ACRL Post Conference Review
Thanks to all the Conference organizers, presenters, and participants for another great ACRL National Conference. My main goals were to learn and have fun. Here’s a few of my impressions.
1. Social computing dominated. Anywhere you turned folks were talking about blogging, wikis, tagging, RSS feeds etc. Many conference attendees seemed to reach their saturation point on this about midway through the conference. PennTags stood out as a well-thought out use of tagging within the catalog. Keep your eye on how this project progresses and if other libraries copy it.
2. Wikipedia may be putting the final stake through the heart of print reference books. In a panel session on Wikipedia, videotaped interviews with faculty, students, and librarians were presented. One question asked “which do you prefer, Wikipedia or a traditional encyclopedia?” A very consistent answer from the faculty and students was that they can’t even remember the last time they used a traditional encyclopedia. I’m not sure if they were thinking of Britannica in particular here, but I doubt many of these people would ever think to use a specialized encyclopedia unless directed to one by a librarian. This may be the final push for reference book publishers to switch to an e-book model and for librarians to purchase access to them. Immediately after the session I visited Who’s Who and ABC-Clio to look at their digital reference products.
3. Play well with others. Besides social computing, there were many sessions were about how to get along with colleagues. All the new ideas in the world don’t mean anything if you can’t implement them because no one talks to each other where you work. One workshop promoted the idea of group drumming to get people to work together. Another talked about emotional toxicity and the importance of toxin handlers–people who are good at dealing with difficult people.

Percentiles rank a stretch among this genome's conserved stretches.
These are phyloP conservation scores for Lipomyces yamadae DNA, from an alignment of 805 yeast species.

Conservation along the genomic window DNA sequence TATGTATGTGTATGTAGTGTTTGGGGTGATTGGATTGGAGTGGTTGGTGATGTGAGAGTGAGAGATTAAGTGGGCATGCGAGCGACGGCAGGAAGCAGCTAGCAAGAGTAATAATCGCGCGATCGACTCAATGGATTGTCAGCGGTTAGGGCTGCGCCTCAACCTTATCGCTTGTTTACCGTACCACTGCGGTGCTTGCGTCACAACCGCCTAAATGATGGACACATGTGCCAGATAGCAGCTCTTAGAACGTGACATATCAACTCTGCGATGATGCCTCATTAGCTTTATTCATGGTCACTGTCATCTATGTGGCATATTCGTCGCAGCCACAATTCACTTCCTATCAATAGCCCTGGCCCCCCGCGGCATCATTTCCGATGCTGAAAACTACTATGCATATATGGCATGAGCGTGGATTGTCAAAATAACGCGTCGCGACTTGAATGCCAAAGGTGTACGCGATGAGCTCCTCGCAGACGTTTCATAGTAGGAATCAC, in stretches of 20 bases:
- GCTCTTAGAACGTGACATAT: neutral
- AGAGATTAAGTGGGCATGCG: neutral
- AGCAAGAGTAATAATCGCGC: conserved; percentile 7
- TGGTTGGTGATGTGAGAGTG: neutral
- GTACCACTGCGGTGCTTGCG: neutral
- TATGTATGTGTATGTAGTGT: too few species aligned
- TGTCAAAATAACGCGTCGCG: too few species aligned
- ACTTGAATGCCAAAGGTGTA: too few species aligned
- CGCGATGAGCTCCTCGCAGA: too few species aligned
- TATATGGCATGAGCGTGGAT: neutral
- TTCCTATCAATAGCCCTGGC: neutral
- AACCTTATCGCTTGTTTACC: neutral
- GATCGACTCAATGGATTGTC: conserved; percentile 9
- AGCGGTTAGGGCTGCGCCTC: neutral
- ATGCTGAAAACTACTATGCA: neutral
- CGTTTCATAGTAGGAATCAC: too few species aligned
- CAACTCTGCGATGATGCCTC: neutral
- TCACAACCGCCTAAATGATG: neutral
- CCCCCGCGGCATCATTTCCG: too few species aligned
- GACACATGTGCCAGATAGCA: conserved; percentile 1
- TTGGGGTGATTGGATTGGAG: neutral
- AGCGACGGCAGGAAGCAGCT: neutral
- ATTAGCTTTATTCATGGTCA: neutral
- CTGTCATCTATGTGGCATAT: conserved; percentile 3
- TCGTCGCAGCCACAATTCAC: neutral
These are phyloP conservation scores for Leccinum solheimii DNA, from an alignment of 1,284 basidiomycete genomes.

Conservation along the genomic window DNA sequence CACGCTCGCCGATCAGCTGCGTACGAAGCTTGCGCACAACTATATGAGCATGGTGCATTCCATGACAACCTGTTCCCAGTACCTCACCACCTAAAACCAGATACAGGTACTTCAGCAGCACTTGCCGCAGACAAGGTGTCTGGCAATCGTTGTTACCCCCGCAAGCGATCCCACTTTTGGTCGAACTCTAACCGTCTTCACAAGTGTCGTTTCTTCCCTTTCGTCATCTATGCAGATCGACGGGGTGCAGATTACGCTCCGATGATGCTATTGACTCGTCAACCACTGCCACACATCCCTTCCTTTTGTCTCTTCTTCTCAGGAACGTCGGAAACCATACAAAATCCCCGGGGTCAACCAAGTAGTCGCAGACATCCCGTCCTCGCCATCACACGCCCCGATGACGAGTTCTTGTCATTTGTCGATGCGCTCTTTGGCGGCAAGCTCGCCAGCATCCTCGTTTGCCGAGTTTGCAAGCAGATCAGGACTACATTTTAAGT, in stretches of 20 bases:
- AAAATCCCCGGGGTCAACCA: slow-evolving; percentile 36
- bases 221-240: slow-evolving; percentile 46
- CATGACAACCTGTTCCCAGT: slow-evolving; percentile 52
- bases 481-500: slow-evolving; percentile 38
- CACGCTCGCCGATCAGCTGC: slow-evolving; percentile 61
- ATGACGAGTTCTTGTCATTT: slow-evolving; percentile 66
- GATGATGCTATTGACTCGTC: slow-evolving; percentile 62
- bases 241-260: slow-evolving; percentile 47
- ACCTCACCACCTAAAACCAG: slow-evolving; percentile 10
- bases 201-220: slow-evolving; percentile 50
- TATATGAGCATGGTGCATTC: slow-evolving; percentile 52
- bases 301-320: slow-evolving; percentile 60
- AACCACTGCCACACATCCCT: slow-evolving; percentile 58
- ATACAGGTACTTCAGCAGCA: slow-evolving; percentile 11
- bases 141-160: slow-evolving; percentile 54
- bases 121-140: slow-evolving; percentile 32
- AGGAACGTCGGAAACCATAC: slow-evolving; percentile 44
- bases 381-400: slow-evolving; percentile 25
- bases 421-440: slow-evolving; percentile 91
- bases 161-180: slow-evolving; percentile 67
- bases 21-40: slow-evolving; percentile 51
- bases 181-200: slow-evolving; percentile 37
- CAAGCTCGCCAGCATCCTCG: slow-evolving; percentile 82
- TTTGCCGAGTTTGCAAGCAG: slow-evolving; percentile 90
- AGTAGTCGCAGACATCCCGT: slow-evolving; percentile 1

4. Academic librarians are innovators. Elbowing your way through the poster sessions would disabuse anyone of the idea that academic librarians are not innovative. Besides feeling smushed, my main emotions when looking at the posters were pride for my profession and guilt for not implementing some of these things myself. Ooh I should be doing that. And that. And that. Don’t these people have spam to delete and meetings to go to?
5. The torch has been passed? I don’t know if this is true, but I got the feeling that there’s an entire new cohort of academic librarians who are re-energizing the profession. Not only are they new, they are bringing a new librarian personality. One talk I went to claimed that the Myers Briggs profile of librarians has changed from ISTJ (order, facts, efficiency) to INTJ (designing systems, changing the status quo). (Yeah, I’m suspicious too–how does one letter change that much?)
6. Some librarians need work on their social skills. C’mon people, this is a conference. Part of the point is to talk to other people and network. Buses, lines, conference receptions are all great places to spark up conversations with semi-strangers and learn something new. You can’t talk to anyone, however, if your head is buried in a paperback or if you are listening to your ipod.
7. Charm City lived up to its name. Everyone loved Baltimore and John Waters.
Posted: April 3, 2007 by Marc Meola
in Conference Blogging.